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Trusts And Asset Protection Strategies That Protect Your Money

Our law firm puts legal authority behind your last wishes

Protecting your assets essentially means keeping them out of probate court.

Upon death, assets such as cars, jewelry, real estate, heirlooms, and furnishings go to the state probate court for distribution. Typically, a judge assesses the value of your probate assets and reduces the total by money owed to creditors, as well as taxes and fees.

To avoid these unwanted costs, people often put their assets into trusts or other protective arrangements. Usually, when your assets are held by trusts, neither the courts nor creditors have access to them.

Hoover Rogers Law, LLP offers estate planning services to the Wichita Falls and Lawton area designed to get your beneficiaries the inheritance that you intended. Contact us now to see what our estate planning attorneys can do for you.

Texas and Oklahoma trust varieties

Texas and Oklahoma have some variations in estate planning and asset protection.

In Oklahoma, for example, you can create a domestic or foreign Asset Protection Trust, or APT. More than 30 states, including Texas, do not allow APTs.

These trusts offer a great deal of protection to your assets and are funded by real estate, money, business and recreational assets, and securities.

Trusts come in a variety of arrangements that impact the level of protection they provide. Some are more expensive to establish and maintain than others.

Here are just some of the trusts that Hoover Rogers Law can help you create.

  • Living Trust — Also known as an “inter vivos” trust, this entity starts managing your assets while you are still alive.
  • Testament Trust — This entity is established within the will, which can contain more than one testament trust. These are often created when you are expecting to continue to receive money after death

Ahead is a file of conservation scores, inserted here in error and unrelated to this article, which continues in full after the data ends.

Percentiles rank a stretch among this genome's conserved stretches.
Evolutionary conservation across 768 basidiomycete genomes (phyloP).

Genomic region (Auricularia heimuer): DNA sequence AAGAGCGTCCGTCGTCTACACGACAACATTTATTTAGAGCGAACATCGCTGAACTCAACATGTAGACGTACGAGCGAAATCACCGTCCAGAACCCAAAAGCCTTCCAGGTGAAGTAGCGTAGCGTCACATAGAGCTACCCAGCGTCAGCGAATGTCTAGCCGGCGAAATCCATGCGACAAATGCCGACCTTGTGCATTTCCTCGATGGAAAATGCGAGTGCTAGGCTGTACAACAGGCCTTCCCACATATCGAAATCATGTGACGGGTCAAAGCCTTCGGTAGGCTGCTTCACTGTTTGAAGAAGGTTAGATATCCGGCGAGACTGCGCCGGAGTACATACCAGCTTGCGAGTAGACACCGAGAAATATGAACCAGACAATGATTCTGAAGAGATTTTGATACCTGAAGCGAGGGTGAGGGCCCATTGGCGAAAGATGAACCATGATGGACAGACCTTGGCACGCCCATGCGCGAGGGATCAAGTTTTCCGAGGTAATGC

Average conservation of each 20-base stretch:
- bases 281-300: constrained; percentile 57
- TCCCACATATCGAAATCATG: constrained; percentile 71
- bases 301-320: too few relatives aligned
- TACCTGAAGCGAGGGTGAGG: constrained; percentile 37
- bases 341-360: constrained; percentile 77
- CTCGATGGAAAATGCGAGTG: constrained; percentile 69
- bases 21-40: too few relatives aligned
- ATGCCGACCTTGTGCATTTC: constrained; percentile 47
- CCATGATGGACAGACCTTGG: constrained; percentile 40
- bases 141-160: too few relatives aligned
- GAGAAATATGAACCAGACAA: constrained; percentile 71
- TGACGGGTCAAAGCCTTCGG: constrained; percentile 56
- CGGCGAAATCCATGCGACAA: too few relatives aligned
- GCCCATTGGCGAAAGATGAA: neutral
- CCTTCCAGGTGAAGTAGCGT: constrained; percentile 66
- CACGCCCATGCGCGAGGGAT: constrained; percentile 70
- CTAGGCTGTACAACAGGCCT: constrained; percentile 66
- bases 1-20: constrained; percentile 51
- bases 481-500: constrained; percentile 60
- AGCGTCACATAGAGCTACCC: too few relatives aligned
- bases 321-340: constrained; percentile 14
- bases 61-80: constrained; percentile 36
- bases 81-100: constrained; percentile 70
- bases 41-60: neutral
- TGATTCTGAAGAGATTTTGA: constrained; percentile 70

• Revocable Trust — In this situation, you control the trust and can change the terms and conditions of it.
  • Irrevocable Trust — Once you put your assets into this trust, they are no longer yours and are managed by a trustee. Typically, assets held in irrevocable trusts are not subject to estate taxes.
  • Credit Shelter Trust (aka Bypass or Family Trust) — This kind of trust provides up to, but not over, the maximum estate tax exemption to each named beneficiary. The remainder of the estate is transferred to your spouse, tax-free.
  • Insurance Trust — Creating an irrevocable life insurance trust separates your payout from your taxable estate.
  • Property Trust — Among other things, this type of trust makes sure that your real estate property is transferred to your spouse upon your death. Upon their death, the property is divided among your children as you see fit.
  • Charitable Trust — In this arrangement, you leave behind money or property that is then transferred by a trustee to the nonprofit or other charitable organization(s) of your choosing.
  • Generation Skipping Trust or Dynasty Trust — Through this trust, you can transfer substantial money to your grandchildren.
  • Texas’ Rotten Trusts — This state-specific trust offers beneficiaries 30 days to claim the trust’s assets. In this way, the assets are not counted as part of your estate’s value.
  • Oklahoma’s Domestic Asset Protection Trusts — Domestic APTs are not legal in all states, but they are in Oklahoma. Usually, their main goal is to protect your assets from creditors. These are irrevocable trusts.

Remember, once you put an asset into an irrevocable trust, it’s no longer yours. Those items, property, and funds now belong to the trust.  You have almost no control over these assets anymore. You did, however, establish the terms and conditions of the trust and select the trustee managing it.

More ways to protect your assets

Trusts are important to asset protection, but they are far from the only method of keeping your money safe. Assets can also be protected by:

  • Marital property ownership — It may be wise to put an asset or property in one spouse’s name over the other to protect it from creditors of a nontransferable debt.
  • Limited Liability Companies or Partnerships
  • Retirement Plans — In Texas, claims and creditors cannot touch money in a retirement plan
  • Life Insurance and Annuities
  • Homestead — Protects your home from being taken by creditors

It's your future. Let us help you get there.

Hoover Rogers Law attorneys create plans designed to minimize probate and estate administration costs and protect your assets from burdensome taxation.

Our law firm works hard to make sure the assets you’ve built up over a lifetime stay with your loved ones and beneficiaries.

Accidents happen all the time. It’s never too early to start estate planning. Contact Hoover Rogers Law, LLP to see how we can help you plan the future you want.

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